Can’t Catch a Break: Michelle Wie. The star-crossed talent announced that she’ll miss the rest of the season to undergo surgery to repair a troublesome hand injury. Maybe one of these years she’ll be able to play a full schedule, without physical setbacks.  

Grab the Mic: Paul Azinger. Taking Johnny Miller’s seat in the booth, Azinger will call all four days of action at every Golf Channel/NBC event, beginning at the WGC-Mexico Championship. He was the most logical (and best) choice to follow the inimitable Miller.

Take That, Dawdler: Corey Pavin. It was Pavin – and not the notoriously slow Bernhard Langer – who earned the first slow-play penalty on the PGA Tour Champions in what seemed like ages. The one-shot penalty dropped him to 15th in the event.

Long Time Coming: Jason Day. His tie for fifth at the CJ Cup was his best finish worldwide since … The Players? Really. Wow.



The Tumble Continues: Jordan Spieth. In the latest world rankings, Spieth is officially out of the top 10 for the first time since November 2014. A reminder that he finished last year at No. 2.

Clutch Performances: Andalucia Masters. Both Gonzalo Fernandez-Castano and Richie Ramsay both moved inside the top 116 in the Race to Dubai standings, securing their European Tour cards for next season. Gonzo tied for fifth in the regular-season finale, while Ramsay was joint 11th.

That’s Messed Up: CJ Cup purse. As colleague Will Gray noted, the purse for the 78-man event was $9.5 million – or $400K more than the first 15 events of the Web.com Tour schedule combined. The difference between the haves and have-nots has never been larger.

Blown Fantasy Pick of the Week: Justin Thomas. The defending champion never could get started in Korea, closing with his low round of the week, a 4-under 68, just to salvage a tie for 36th. Sigh.  

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Azinger: 'Can't see anybody beating Tiger' at his best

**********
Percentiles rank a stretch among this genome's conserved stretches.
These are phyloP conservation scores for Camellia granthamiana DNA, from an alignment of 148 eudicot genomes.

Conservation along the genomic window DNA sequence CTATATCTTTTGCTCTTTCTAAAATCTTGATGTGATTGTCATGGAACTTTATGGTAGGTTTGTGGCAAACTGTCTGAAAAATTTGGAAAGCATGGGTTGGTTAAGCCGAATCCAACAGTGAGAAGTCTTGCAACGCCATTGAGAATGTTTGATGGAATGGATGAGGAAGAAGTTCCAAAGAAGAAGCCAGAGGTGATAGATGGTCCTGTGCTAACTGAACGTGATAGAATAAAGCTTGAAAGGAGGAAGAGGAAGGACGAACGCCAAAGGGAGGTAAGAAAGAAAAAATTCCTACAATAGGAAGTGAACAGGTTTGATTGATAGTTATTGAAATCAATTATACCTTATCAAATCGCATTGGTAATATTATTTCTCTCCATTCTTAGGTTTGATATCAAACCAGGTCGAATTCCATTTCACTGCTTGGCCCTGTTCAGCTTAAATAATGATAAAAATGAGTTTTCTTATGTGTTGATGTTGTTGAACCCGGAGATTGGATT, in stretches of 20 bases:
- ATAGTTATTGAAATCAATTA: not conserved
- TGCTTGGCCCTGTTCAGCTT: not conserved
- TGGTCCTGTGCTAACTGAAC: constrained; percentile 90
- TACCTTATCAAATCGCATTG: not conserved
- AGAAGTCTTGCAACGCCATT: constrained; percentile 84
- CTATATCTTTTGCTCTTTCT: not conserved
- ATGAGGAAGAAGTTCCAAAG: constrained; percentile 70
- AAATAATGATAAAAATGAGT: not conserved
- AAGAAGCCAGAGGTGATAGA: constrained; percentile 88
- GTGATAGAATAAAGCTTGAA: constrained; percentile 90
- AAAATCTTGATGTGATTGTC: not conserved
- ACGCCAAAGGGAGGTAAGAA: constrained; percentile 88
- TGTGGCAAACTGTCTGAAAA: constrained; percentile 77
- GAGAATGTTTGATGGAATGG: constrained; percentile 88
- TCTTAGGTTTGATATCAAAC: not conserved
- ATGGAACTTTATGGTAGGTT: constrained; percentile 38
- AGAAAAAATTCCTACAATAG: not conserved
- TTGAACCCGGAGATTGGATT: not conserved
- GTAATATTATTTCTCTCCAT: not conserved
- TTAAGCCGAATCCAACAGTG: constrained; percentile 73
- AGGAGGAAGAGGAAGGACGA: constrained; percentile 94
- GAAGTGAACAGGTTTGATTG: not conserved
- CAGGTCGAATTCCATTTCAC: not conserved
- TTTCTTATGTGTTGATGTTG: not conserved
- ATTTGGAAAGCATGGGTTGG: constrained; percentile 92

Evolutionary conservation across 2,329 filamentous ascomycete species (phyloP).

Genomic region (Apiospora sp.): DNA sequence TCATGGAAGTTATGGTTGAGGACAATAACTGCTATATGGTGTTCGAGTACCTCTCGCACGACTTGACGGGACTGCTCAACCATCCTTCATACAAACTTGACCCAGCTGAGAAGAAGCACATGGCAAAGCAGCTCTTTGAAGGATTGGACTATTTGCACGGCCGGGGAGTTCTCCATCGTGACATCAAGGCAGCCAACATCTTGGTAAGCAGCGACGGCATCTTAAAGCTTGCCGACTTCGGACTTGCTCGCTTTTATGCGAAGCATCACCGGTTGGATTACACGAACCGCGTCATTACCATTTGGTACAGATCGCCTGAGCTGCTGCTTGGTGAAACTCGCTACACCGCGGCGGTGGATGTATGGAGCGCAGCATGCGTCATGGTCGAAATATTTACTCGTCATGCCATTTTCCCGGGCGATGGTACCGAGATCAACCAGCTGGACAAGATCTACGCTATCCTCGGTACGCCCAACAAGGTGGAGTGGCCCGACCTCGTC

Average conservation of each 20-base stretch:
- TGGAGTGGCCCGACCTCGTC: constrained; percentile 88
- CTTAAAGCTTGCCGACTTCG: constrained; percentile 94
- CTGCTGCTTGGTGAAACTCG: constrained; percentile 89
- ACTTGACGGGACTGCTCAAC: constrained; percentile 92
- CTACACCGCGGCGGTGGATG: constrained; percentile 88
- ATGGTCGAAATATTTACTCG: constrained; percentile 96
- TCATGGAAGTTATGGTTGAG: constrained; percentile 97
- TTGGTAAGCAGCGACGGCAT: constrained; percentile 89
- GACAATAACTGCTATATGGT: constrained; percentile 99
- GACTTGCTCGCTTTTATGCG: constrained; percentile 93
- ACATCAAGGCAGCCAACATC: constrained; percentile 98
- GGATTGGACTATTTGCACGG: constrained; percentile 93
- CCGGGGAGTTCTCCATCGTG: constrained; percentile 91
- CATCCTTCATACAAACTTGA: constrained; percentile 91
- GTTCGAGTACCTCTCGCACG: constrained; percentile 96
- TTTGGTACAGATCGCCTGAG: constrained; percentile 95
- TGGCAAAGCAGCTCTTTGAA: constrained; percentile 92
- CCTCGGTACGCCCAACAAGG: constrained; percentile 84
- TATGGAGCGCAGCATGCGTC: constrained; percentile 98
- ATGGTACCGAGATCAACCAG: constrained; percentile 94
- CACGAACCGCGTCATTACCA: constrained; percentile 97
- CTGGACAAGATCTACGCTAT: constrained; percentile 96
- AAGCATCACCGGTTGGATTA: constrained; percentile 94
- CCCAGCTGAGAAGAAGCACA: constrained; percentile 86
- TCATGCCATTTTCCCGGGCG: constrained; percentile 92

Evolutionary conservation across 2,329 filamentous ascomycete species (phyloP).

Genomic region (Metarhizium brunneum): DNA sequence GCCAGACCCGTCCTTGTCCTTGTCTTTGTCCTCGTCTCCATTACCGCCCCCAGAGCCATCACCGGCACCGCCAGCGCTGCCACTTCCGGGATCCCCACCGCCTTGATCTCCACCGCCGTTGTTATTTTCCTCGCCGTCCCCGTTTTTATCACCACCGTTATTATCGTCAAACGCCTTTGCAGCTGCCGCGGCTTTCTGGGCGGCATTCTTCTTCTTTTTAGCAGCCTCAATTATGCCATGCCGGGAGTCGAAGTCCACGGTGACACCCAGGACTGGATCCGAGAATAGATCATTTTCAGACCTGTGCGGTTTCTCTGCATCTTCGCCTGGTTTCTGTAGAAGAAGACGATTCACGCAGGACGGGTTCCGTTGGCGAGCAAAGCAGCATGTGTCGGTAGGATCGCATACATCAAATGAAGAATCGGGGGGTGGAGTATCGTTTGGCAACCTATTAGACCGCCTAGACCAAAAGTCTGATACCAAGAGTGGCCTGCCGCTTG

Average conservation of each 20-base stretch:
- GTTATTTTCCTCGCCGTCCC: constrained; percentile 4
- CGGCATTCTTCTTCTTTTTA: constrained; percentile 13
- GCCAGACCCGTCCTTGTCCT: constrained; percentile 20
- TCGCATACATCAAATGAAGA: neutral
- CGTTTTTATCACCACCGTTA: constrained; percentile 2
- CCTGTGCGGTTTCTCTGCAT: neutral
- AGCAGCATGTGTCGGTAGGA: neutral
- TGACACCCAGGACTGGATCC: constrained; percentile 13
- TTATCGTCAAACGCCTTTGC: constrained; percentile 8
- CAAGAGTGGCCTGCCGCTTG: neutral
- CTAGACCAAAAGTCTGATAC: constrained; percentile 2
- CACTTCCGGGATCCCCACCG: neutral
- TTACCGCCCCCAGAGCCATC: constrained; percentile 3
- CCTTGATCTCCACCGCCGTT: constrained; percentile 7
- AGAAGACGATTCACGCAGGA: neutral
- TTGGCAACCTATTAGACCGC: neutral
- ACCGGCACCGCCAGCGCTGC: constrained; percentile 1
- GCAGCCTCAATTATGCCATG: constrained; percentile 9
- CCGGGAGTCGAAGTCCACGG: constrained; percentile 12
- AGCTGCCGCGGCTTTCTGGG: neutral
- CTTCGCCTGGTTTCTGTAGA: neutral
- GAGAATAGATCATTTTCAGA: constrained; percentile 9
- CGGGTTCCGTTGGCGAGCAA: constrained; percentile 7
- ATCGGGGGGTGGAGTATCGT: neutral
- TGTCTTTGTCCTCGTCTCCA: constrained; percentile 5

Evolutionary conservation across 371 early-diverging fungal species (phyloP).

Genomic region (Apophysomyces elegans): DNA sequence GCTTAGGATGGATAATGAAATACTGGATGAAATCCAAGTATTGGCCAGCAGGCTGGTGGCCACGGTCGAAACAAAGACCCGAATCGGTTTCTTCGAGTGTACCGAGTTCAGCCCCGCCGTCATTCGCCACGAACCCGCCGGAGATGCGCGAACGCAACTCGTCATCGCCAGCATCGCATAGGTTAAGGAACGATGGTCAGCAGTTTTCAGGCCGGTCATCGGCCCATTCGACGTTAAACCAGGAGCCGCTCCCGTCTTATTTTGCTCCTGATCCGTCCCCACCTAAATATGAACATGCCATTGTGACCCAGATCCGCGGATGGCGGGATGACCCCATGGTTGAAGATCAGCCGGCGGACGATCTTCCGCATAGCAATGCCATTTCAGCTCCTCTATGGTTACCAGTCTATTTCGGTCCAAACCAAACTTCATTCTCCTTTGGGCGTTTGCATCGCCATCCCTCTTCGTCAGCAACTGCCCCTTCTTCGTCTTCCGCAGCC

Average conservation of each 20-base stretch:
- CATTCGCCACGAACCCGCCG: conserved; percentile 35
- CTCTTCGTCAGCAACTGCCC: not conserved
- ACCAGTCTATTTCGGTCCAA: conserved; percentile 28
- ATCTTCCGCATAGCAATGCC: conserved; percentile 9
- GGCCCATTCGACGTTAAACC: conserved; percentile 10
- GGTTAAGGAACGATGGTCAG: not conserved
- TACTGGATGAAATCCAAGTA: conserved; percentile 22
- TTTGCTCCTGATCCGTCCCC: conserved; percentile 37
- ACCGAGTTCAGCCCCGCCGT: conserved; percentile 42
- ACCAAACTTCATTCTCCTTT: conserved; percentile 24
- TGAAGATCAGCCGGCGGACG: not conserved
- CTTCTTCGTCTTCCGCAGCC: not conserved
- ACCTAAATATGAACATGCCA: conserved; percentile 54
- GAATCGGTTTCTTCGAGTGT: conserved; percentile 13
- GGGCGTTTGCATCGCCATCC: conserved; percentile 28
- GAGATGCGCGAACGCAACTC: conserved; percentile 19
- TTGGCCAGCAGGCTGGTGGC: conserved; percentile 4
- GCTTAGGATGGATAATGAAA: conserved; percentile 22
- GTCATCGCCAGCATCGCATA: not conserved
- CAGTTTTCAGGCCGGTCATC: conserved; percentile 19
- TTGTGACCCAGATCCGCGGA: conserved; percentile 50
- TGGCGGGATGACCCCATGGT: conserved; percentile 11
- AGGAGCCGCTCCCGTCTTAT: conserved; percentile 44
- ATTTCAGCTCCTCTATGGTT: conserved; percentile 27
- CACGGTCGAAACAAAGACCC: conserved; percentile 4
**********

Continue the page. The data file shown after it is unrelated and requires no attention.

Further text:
By Will GrayOctober 22, 2018, 2:44 pm

There's a new world No. 1, and a fresh crop of young guns eager to make their mark on the PGA Tour in 2019. But according to Paul Azinger, the player with the highest ceiling is still the same as it was when he was walking inside the ropes.

Azinger was named Monday as lead golf analyst for NBC Sports, and on "Morning Drive" he was asked which player is the best when all are playing their best. The former PGA champion pondered new world No. 1 Brooks Koepka and former No. 1 Dustin Johnson, but he came back around to a familiar answer: Tiger Woods.

"I just can't see anybody beating Tiger when Tiger's at his best. I just can't see it," Azinger said. "He's not his best yet, but he's almost his best. And when Tiger's his best, there's more that comes with Tiger than just the score he shoots. That crowd comes with Tiger, and it's a whole 'nother dynamic when Tiger's at his best. And I'm just going to have to say that when Tiger's at his best, he's still the best."

Woods, 42, started this year ranked No. 656 in the world but had a resurgent season that included a pair of near-misses at The Open and PGA Championship and culminated with his win at the Tour Championship that ended a five-year victory drought. For Azinger, the question now becomes how he can follow up a breakthrough campaign as he looks to contend consistently against players from a younger generation.

"That's why we watch, to see if he can maintain that. To see what he's capable of," Azinger said. "Now longevity becomes the issue for Tiger Woods. In seven or eight years, he's going to be 50 years old. That goes fast. I'm telling you, that goes really fast."

When Woods returns to action, he'll do so with a focus on the upcoming Masters as he looks to capture the 15th major title that has eluded him for more than a decade. With bombers like Koepka and Johnson currently reigning on the PGA Tour, Azinger believes the key for Woods will be remaining accurate while relying on the world-class iron play that has been a strength throughout his career.

"I think he's going to have to recognize that he's not the beast out there when it comes to smacking that ball off the tee. But I'd like to see him try to hit a couple more fairways periodically. That'd be nice," he said. "If he can drive that ball in the fairway, with that putter, we've seen what his putter is capable of. The sky's the limit, boys."